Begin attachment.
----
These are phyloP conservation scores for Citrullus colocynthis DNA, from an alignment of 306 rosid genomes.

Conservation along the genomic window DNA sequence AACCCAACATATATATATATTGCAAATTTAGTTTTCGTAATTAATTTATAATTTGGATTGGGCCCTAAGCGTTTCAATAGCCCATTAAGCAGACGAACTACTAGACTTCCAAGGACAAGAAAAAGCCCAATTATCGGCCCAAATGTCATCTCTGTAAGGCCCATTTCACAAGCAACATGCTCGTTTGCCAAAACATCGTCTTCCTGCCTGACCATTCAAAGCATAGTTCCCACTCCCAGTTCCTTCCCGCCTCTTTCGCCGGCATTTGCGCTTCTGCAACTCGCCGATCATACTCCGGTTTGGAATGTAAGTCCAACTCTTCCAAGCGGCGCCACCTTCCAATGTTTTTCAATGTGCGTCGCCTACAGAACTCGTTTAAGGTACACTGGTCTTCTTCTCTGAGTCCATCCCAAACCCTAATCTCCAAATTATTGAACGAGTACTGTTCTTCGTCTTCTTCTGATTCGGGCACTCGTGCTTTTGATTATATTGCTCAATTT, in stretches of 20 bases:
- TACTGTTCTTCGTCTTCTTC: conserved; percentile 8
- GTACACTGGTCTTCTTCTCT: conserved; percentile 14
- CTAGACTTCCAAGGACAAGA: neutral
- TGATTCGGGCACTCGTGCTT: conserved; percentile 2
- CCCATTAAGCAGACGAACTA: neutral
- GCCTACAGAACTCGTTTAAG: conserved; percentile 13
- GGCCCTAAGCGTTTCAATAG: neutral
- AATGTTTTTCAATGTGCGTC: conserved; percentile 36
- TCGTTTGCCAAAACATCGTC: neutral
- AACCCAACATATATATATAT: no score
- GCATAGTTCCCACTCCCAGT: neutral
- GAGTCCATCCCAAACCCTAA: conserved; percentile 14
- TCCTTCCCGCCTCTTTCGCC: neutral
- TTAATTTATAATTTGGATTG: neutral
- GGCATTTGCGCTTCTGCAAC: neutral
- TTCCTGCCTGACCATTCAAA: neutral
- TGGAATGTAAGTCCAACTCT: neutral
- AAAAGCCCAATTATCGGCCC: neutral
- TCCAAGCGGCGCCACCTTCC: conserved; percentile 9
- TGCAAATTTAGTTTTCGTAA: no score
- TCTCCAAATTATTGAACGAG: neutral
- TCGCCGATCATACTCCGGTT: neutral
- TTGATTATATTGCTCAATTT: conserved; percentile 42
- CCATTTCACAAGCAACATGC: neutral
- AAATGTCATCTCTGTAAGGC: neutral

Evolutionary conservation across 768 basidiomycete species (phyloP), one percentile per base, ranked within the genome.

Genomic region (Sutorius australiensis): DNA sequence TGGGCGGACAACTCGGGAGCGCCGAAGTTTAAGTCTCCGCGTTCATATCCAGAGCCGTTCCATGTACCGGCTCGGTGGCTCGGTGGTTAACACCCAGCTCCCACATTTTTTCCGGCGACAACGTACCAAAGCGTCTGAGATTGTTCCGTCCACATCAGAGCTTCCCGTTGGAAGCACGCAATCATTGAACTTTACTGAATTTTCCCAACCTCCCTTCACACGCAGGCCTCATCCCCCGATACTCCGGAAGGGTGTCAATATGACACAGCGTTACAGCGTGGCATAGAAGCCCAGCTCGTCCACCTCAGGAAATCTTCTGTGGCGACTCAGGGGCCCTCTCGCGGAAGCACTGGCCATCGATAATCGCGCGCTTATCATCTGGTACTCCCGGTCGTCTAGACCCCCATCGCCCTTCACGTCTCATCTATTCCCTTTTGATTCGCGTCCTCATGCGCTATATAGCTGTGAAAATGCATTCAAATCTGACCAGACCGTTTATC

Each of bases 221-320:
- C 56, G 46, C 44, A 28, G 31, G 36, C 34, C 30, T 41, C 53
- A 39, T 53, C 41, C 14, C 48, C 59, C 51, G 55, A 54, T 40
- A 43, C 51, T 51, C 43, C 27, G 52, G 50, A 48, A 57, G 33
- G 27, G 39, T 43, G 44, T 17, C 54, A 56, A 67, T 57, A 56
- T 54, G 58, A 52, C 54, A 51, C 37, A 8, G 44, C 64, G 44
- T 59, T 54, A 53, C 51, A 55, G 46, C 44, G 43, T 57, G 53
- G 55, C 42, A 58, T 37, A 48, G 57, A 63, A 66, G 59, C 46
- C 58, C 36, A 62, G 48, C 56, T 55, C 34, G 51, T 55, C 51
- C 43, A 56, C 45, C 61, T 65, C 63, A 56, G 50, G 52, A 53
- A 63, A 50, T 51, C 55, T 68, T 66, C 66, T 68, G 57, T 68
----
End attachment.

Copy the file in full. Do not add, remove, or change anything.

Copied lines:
These are phyloP conservation scores for Citrullus colocynthis DNA, from an alignment of 306 rosid genomes.

Conservation along the genomic window DNA sequence AACCCAACATATATATATATTGCAAATTTAGTTTTCGTAATTAATTTATAATTTGGATTGGGCCCTAAGCGTTTCAATAGCCCATTAAGCAGACGAACTACTAGACTTCCAAGGACAAGAAAAAGCCCAATTATCGGCCCAAATGTCATCTCTGTAAGGCCCATTTCACAAGCAACATGCTCGTTTGCCAAAACATCGTCTTCCTGCCTGACCATTCAAAGCATAGTTCCCACTCCCAGTTCCTTCCCGCCTCTTTCGCCGGCATTTGCGCTTCTGCAACTCGCCGATCATACTCCGGTTTGGAATGTAAGTCCAACTCTTCCAAGCGGCGCCACCTTCCAATGTTTTTCAATGTGCGTCGCCTACAGAACTCGTTTAAGGTACACTGGTCTTCTTCTCTGAGTCCATCCCAAACCCTAATCTCCAAATTATTGAACGAGTACTGTTCTTCGTCTTCTTCTGATTCGGGCACTCGTGCTTTTGATTATATTGCTCAATTT, in stretches of 20 bases:
- TACTGTTCTTCGTCTTCTTC: conserved; percentile 8
- GTACACTGGTCTTCTTCTCT: conserved; percentile 14
- CTAGACTTCCAAGGACAAGA: neutral
- TGATTCGGGCACTCGTGCTT: conserved; percentile 2
- CCCATTAAGCAGACGAACTA: neutral
- GCCTACAGAACTCGTTTAAG: conserved; percentile 13
- GGCCCTAAGCGTTTCAATAG: neutral
- AATGTTTTTCAATGTGCGTC: conserved; percentile 36
- TCGTTTGCCAAAACATCGTC: neutral
- AACCCAACATATATATATAT: no score
- GCATAGTTCCCACTCCCAGT: neutral
- GAGTCCATCCCAAACCCTAA: conserved; percentile 14
- TCCTTCCCGCCTCTTTCGCC: neutral
- TTAATTTATAATTTGGATTG: neutral
- GGCATTTGCGCTTCTGCAAC: neutral
- TTCCTGCCTGACCATTCAAA: neutral
- TGGAATGTAAGTCCAACTCT: neutral
- AAAAGCCCAATTATCGGCCC: neutral
- TCCAAGCGGCGCCACCTTCC: conserved; percentile 9
- TGCAAATTTAGTTTTCGTAA: no score
- TCTCCAAATTATTGAACGAG: neutral
- TCGCCGATCATACTCCGGTT: neutral
- TTGATTATATTGCTCAATTT: conserved; percentile 42
- CCATTTCACAAGCAACATGC: neutral
- AAATGTCATCTCTGTAAGGC: neutral

Evolutionary conservation across 768 basidiomycete species (phyloP), one percentile per base, ranked within the genome.

Genomic region (Sutorius australiensis): DNA sequence TGGGCGGACAACTCGGGAGCGCCGAAGTTTAAGTCTCCGCGTTCATATCCAGAGCCGTTCCATGTACCGGCTCGGTGGCTCGGTGGTTAACACCCAGCTCCCACATTTTTTCCGGCGACAACGTACCAAAGCGTCTGAGATTGTTCCGTCCACATCAGAGCTTCCCGTTGGAAGCACGCAATCATTGAACTTTACTGAATTTTCCCAACCTCCCTTCACACGCAGGCCTCATCCCCCGATACTCCGGAAGGGTGTCAATATGACACAGCGTTACAGCGTGGCATAGAAGCCCAGCTCGTCCACCTCAGGAAATCTTCTGTGGCGACTCAGGGGCCCTCTCGCGGAAGCACTGGCCATCGATAATCGCGCGCTTATCATCTGGTACTCCCGGTCGTCTAGACCCCCATCGCCCTTCACGTCTCATCTATTCCCTTTTGATTCGCGTCCTCATGCGCTATATAGCTGTGAAAATGCATTCAAATCTGACCAGACCGTTTATC

Each of bases 221-320:
- C 56, G 46, C 44, A 28, G 31, G 36, C 34, C 30, T 41, C 53
- A 39, T 53, C 41, C 14, C 48, C 59, C 51, G 55, A 54, T 40
- A 43, C 51, T 51, C 43, C 27, G 52, G 50, A 48, A 57, G 33
- G 27, G 39, T 43, G 44, T 17, C 54, A 56, A 67, T 57, A 56
- T 54, G 58, A 52, C 54, A 51, C 37, A 8, G 44, C 64, G 44
- T 59, T 54, A 53, C 51, A 55, G 46, C 44, G 43, T 57, G 53
- G 55, C 42, A 58, T 37, A 48, G 57, A 63, A 66, G 59, C 46
- C 58, C 36, A 62, G 48, C 56, T 55, C 34, G 51, T 55, C 51
- C 43, A 56, C 45, C 61, T 65, C 63, A 56, G 50, G 52, A 53
- A 63, A 50, T 51, C 55, T 68, T 66, C 66, T 68, G 57, T 68